A few months ago I was fortunate enough to be able to attend a great training course that was being run in Siem Reap, Cambodia. The course was split across what was coming in the next couple of versions of Veeam software releases and Mastering Technical Sales with a guest presenter of John Care. The what’s new sessions were Top Secret, however most of the content has been shared publicly although there a few more things to come.
We arrived a day early and had a bit of a look around Siem Reap and spent a bit of time at the main market where you could get a brand new Omega watch for $27, which I’m sure was real, and almost made it through the week! In the same market was the latest fashion, cooked insects, fresh fish, and amazing vegetables all within a few hundred metres. Just outside the markets was the infamous Pub Street and some of the locals were great, with a few who were out to make a dollar off the tourists by scamming them. Over lunch we were approached by a mother with a newborn asking for us to buy a tin of formula for her child. After buying this we found out it was a known scam. Talk about picking your targets out, three men all with kids travelling for work!
The really amazing part was getting to go to Angkor Wat and the absolutely amazing Ta Prohm, made famous by Tomb Raider.
Late last week my Windows based VPN server applied an automatic update and turned itself off. Normally this isn’t a problem as I would typically restart the server when I got home, unfortunately this wasn’t an option as I was in Sydney for work. After arranging for my Dad to help me out by heading to the house to connect and turn on the server I found out that he had forgotten his PC. It was at this point that I decided the only way to get the server back on the network would be to control an iPhone using Webex from across the country. iPhone screen sharing is not something that is enabled by default in Webex so I had to find a way to do this, or at least something close to it.
My coffee machine gave up this week. I had a look at fixing it but the machine is not end user repairable. This has been a trusted friend over the last few years and has seen heavy use since the arrival of Snuffleufugus. After close to three years of intensive use and producing on average 5 coffees a day I’m ok with this but it poses a dilemma of what to do about replacing it.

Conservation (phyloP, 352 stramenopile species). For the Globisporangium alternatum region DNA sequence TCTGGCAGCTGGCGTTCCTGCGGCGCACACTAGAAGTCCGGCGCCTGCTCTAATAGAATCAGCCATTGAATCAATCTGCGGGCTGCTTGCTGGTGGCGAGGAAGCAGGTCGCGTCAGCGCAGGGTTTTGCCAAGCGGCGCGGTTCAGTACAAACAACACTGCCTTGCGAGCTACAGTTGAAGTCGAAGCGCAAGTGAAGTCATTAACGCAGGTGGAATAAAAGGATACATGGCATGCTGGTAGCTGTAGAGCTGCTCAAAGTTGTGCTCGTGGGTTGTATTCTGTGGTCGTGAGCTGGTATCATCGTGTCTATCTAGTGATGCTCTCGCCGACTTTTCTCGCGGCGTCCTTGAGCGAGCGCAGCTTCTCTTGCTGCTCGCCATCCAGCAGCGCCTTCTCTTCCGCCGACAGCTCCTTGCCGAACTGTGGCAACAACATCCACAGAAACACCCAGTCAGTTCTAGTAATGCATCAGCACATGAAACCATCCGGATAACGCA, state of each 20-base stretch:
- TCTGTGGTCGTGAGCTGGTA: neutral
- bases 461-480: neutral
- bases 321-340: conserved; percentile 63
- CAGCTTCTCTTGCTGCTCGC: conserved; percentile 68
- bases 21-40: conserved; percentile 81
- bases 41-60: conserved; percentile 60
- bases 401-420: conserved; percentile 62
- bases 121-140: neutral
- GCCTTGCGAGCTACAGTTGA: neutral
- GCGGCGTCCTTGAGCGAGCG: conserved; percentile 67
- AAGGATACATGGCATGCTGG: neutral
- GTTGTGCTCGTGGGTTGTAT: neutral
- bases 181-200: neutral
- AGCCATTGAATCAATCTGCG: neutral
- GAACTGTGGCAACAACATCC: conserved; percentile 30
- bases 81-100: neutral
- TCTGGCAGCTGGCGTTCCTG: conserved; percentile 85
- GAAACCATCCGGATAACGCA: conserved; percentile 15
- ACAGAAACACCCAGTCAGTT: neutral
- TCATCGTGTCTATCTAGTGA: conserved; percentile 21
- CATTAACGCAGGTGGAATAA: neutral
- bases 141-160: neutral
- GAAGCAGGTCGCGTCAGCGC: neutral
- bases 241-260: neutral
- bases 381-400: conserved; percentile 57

The options included getting a competitive pod machine, a real espresso maker, a stovetop espresso jug, and a replacement. I had a look at getting a real espresso machine but decided it would be easier to do a straight replacement of the Nespresso machine. Cue a trip to my local JB hi-fi.
Veeam has two versions of Cloud Connect, Veeam Cloud Connect (VCC) and Veeam Cloud Connect for the Enterprise (VCC-E). So what’s the difference?
Veeam Cloud Connect
VCC is aimed at SPs and VARs who want to create a single (or set of) serviced offering’s to many independent customers. The end users add the service provider supplied details to their console with the option of allowing remote management. The offering is consumed as a service, with costs set by the service provider for any resources and licenses that are required.
When you sign up with the Service Provider they will supply you three things. A location to connect to, a username, and a password. An example configuration can be found here. The services on offer through the SP/VAR include a Backup Repository as a Service (RaaS), managed Backup as a Service (BaaS), and Disaster Recovery as a Service (DRaaS).
My previous post on the Plug-in for Pure Storage has definitely been the most read and shared across the globe. As mentioned in that post I wanted to install the Plug-in within an environment that had a Pure Storage array and thanks to one of the local resellers I managed to spend some time doing just that earlier in the week. This post will cover adding in a single array (labspa02), with Part Two to cover configuring a job.